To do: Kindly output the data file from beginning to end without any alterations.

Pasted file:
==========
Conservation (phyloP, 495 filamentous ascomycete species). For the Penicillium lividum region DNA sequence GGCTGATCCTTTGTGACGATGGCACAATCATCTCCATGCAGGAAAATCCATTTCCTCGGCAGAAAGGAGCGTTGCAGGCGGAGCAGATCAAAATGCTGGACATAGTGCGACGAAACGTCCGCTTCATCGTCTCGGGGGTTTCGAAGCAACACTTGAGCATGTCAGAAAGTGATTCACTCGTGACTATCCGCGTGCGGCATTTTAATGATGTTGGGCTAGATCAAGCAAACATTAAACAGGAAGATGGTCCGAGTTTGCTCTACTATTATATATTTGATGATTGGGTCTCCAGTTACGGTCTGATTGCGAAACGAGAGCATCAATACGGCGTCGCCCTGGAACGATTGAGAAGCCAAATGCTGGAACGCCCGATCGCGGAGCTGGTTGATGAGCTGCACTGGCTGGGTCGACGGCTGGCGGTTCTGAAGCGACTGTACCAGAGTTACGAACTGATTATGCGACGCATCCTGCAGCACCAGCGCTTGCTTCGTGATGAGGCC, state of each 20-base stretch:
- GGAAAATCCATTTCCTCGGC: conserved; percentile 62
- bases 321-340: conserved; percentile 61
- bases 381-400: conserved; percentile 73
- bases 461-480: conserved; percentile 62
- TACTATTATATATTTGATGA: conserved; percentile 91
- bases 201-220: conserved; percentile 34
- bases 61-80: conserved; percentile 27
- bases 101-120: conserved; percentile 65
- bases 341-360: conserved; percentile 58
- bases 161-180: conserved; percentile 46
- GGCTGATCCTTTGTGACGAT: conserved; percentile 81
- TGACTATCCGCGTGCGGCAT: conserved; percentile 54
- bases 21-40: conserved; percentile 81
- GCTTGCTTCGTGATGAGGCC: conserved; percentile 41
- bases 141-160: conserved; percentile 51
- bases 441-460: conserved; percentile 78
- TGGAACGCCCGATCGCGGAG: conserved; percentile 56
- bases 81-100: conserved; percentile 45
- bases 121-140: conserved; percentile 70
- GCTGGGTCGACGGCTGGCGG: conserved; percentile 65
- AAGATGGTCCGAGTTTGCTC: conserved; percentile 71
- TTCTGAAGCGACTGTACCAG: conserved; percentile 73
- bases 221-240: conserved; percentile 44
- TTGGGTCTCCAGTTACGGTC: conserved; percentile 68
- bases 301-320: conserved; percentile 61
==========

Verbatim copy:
Conservation (phyloP, 495 filamentous ascomycete species). For the Penicillium lividum region DNA sequence GGCTGATCCTTTGTGACGATGGCACAATCATCTCCATGCAGGAAAATCCATTTCCTCGGCAGAAAGGAGCGTTGCAGGCGGAGCAGATCAAAATGCTGGACATAGTGCGACGAAACGTCCGCTTCATCGTCTCGGGGGTTTCGAAGCAACACTTGAGCATGTCAGAAAGTGATTCACTCGTGACTATCCGCGTGCGGCATTTTAATGATGTTGGGCTAGATCAAGCAAACATTAAACAGGAAGATGGTCCGAGTTTGCTCTACTATTATATATTTGATGATTGGGTCTCCAGTTACGGTCTGATTGCGAAACGAGAGCATCAATACGGCGTCGCCCTGGAACGATTGAGAAGCCAAATGCTGGAACGCCCGATCGCGGAGCTGGTTGATGAGCTGCACTGGCTGGGTCGACGGCTGGCGGTTCTGAAGCGACTGTACCAGAGTTACGAACTGATTATGCGACGCATCCTGCAGCACCAGCGCTTGCTTCGTGATGAGGCC, state of each 20-base stretch:
- GGAAAATCCATTTCCTCGGC: conserved; percentile 62
- bases 321-340: conserved; percentile 61
- bases 381-400: conserved; percentile 73
- bases 461-480: conserved; percentile 62
- TACTATTATATATTTGATGA: conserved; percentile 91
- bases 201-220: conserved; percentile 34
- bases 61-80: conserved; percentile 27
- bases 101-120: conserved; percentile 65
- bases 341-360: conserved; percentile 58
- bases 161-180: conserved; percentile 46
- GGCTGATCCTTTGTGACGAT: conserved; percentile 81
- TGACTATCCGCGTGCGGCAT: conserved; percentile 54
- bases 21-40: conserved; percentile 81
- GCTTGCTTCGTGATGAGGCC: conserved; percentile 41
- bases 141-160: conserved; percentile 51
- bases 441-460: conserved; percentile 78
- TGGAACGCCCGATCGCGGAG: conserved; percentile 56
- bases 81-100: conserved; percentile 45
- bases 121-140: conserved; percentile 70
- GCTGGGTCGACGGCTGGCGG: conserved; percentile 65
- AAGATGGTCCGAGTTTGCTC: conserved; percentile 71
- TTCTGAAGCGACTGTACCAG: conserved; percentile 73
- bases 221-240: conserved; percentile 44
- TTGGGTCTCCAGTTACGGTC: conserved; percentile 68
- bases 301-320: conserved; percentile 61